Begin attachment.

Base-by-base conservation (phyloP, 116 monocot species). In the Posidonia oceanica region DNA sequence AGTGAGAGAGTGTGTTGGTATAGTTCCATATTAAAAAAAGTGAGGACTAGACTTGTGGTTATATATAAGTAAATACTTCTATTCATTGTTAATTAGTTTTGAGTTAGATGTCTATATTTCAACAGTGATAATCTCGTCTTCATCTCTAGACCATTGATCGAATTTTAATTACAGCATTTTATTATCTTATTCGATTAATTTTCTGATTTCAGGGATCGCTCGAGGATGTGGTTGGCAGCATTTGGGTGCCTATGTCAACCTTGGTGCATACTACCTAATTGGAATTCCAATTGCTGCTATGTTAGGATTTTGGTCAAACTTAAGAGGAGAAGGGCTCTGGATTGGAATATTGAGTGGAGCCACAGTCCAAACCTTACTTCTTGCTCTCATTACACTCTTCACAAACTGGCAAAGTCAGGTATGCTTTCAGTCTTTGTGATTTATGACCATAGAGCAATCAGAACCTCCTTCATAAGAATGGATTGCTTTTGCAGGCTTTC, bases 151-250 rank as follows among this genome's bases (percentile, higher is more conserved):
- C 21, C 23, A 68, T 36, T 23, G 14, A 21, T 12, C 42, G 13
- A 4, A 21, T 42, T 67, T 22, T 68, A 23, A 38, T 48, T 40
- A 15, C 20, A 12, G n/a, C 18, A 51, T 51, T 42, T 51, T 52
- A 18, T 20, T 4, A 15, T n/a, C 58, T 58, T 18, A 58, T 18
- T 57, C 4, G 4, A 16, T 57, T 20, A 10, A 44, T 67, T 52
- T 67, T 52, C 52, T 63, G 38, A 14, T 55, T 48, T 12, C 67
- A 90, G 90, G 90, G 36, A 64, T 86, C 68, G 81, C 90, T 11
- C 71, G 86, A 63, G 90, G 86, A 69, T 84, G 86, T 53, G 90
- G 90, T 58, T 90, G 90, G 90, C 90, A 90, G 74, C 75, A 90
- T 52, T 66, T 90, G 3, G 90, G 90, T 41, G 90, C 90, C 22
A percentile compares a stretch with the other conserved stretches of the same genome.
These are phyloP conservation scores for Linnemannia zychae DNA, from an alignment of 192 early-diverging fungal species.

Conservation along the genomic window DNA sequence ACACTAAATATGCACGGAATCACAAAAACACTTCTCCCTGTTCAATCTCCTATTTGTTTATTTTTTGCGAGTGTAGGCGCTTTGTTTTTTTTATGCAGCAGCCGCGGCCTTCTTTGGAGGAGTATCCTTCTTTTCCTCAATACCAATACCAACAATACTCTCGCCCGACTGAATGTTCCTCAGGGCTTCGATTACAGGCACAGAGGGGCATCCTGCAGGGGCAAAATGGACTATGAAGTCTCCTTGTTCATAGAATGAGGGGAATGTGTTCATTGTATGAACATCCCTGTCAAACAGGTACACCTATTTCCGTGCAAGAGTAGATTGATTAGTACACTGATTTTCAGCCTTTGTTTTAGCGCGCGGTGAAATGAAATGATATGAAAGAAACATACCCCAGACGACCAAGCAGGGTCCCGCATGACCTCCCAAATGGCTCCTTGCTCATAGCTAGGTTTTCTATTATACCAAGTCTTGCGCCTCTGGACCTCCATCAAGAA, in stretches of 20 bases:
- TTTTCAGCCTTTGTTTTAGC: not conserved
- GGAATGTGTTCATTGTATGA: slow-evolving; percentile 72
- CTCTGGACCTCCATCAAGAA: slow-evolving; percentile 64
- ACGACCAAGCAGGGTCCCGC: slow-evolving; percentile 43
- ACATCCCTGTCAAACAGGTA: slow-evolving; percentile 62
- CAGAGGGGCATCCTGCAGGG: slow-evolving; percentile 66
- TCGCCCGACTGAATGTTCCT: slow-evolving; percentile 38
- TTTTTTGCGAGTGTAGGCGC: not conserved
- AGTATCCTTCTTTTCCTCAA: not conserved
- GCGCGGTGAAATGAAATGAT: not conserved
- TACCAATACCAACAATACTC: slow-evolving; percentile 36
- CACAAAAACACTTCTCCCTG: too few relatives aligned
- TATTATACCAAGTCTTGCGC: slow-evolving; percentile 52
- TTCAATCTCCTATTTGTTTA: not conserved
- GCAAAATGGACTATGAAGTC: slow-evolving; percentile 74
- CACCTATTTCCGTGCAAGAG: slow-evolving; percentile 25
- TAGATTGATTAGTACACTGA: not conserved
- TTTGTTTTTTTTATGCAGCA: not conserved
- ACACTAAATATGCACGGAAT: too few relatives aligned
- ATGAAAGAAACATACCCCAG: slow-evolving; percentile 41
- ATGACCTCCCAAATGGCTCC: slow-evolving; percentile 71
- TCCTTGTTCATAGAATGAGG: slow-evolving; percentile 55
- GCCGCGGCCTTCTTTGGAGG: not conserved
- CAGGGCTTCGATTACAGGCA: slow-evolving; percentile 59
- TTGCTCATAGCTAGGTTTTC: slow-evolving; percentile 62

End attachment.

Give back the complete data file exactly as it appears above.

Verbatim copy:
Base-by-base conservation (phyloP, 116 monocot species). In the Posidonia oceanica region DNA sequence AGTGAGAGAGTGTGTTGGTATAGTTCCATATTAAAAAAAGTGAGGACTAGACTTGTGGTTATATATAAGTAAATACTTCTATTCATTGTTAATTAGTTTTGAGTTAGATGTCTATATTTCAACAGTGATAATCTCGTCTTCATCTCTAGACCATTGATCGAATTTTAATTACAGCATTTTATTATCTTATTCGATTAATTTTCTGATTTCAGGGATCGCTCGAGGATGTGGTTGGCAGCATTTGGGTGCCTATGTCAACCTTGGTGCATACTACCTAATTGGAATTCCAATTGCTGCTATGTTAGGATTTTGGTCAAACTTAAGAGGAGAAGGGCTCTGGATTGGAATATTGAGTGGAGCCACAGTCCAAACCTTACTTCTTGCTCTCATTACACTCTTCACAAACTGGCAAAGTCAGGTATGCTTTCAGTCTTTGTGATTTATGACCATAGAGCAATCAGAACCTCCTTCATAAGAATGGATTGCTTTTGCAGGCTTTC, bases 151-250 rank as follows among this genome's bases (percentile, higher is more conserved):
- C 21, C 23, A 68, T 36, T 23, G 14, A 21, T 12, C 42, G 13
- A 4, A 21, T 42, T 67, T 22, T 68, A 23, A 38, T 48, T 40
- A 15, C 20, A 12, G n/a, C 18, A 51, T 51, T 42, T 51, T 52
- A 18, T 20, T 4, A 15, T n/a, C 58, T 58, T 18, A 58, T 18
- T 57, C 4, G 4, A 16, T 57, T 20, A 10, A 44, T 67, T 52
- T 67, T 52, C 52, T 63, G 38, A 14, T 55, T 48, T 12, C 67
- A 90, G 90, G 90, G 36, A 64, T 86, C 68, G 81, C 90, T 11
- C 71, G 86, A 63, G 90, G 86, A 69, T 84, G 86, T 53, G 90
- G 90, T 58, T 90, G 90, G 90, C 90, A 90, G 74, C 75, A 90
- T 52, T 66, T 90, G 3, G 90, G 90, T 41, G 90, C 90, C 22
A percentile compares a stretch with the other conserved stretches of the same genome.
These are phyloP conservation scores for Linnemannia zychae DNA, from an alignment of 192 early-diverging fungal species.

Conservation along the genomic window DNA sequence ACACTAAATATGCACGGAATCACAAAAACACTTCTCCCTGTTCAATCTCCTATTTGTTTATTTTTTGCGAGTGTAGGCGCTTTGTTTTTTTTATGCAGCAGCCGCGGCCTTCTTTGGAGGAGTATCCTTCTTTTCCTCAATACCAATACCAACAATACTCTCGCCCGACTGAATGTTCCTCAGGGCTTCGATTACAGGCACAGAGGGGCATCCTGCAGGGGCAAAATGGACTATGAAGTCTCCTTGTTCATAGAATGAGGGGAATGTGTTCATTGTATGAACATCCCTGTCAAACAGGTACACCTATTTCCGTGCAAGAGTAGATTGATTAGTACACTGATTTTCAGCCTTTGTTTTAGCGCGCGGTGAAATGAAATGATATGAAAGAAACATACCCCAGACGACCAAGCAGGGTCCCGCATGACCTCCCAAATGGCTCCTTGCTCATAGCTAGGTTTTCTATTATACCAAGTCTTGCGCCTCTGGACCTCCATCAAGAA, in stretches of 20 bases:
- TTTTCAGCCTTTGTTTTAGC: not conserved
- GGAATGTGTTCATTGTATGA: slow-evolving; percentile 72
- CTCTGGACCTCCATCAAGAA: slow-evolving; percentile 64
- ACGACCAAGCAGGGTCCCGC: slow-evolving; percentile 43
- ACATCCCTGTCAAACAGGTA: slow-evolving; percentile 62
- CAGAGGGGCATCCTGCAGGG: slow-evolving; percentile 66
- TCGCCCGACTGAATGTTCCT: slow-evolving; percentile 38
- TTTTTTGCGAGTGTAGGCGC: not conserved
- AGTATCCTTCTTTTCCTCAA: not conserved
- GCGCGGTGAAATGAAATGAT: not conserved
- TACCAATACCAACAATACTC: slow-evolving; percentile 36
- CACAAAAACACTTCTCCCTG: too few relatives aligned
- TATTATACCAAGTCTTGCGC: slow-evolving; percentile 52
- TTCAATCTCCTATTTGTTTA: not conserved
- GCAAAATGGACTATGAAGTC: slow-evolving; percentile 74
- CACCTATTTCCGTGCAAGAG: slow-evolving; percentile 25
- TAGATTGATTAGTACACTGA: not conserved
- TTTGTTTTTTTTATGCAGCA: not conserved
- ACACTAAATATGCACGGAAT: too few relatives aligned
- ATGAAAGAAACATACCCCAG: slow-evolving; percentile 41
- ATGACCTCCCAAATGGCTCC: slow-evolving; percentile 71
- TCCTTGTTCATAGAATGAGG: slow-evolving; percentile 55
- GCCGCGGCCTTCTTTGGAGG: not conserved
- CAGGGCTTCGATTACAGGCA: slow-evolving; percentile 59
- TTGCTCATAGCTAGGTTTTC: slow-evolving; percentile 62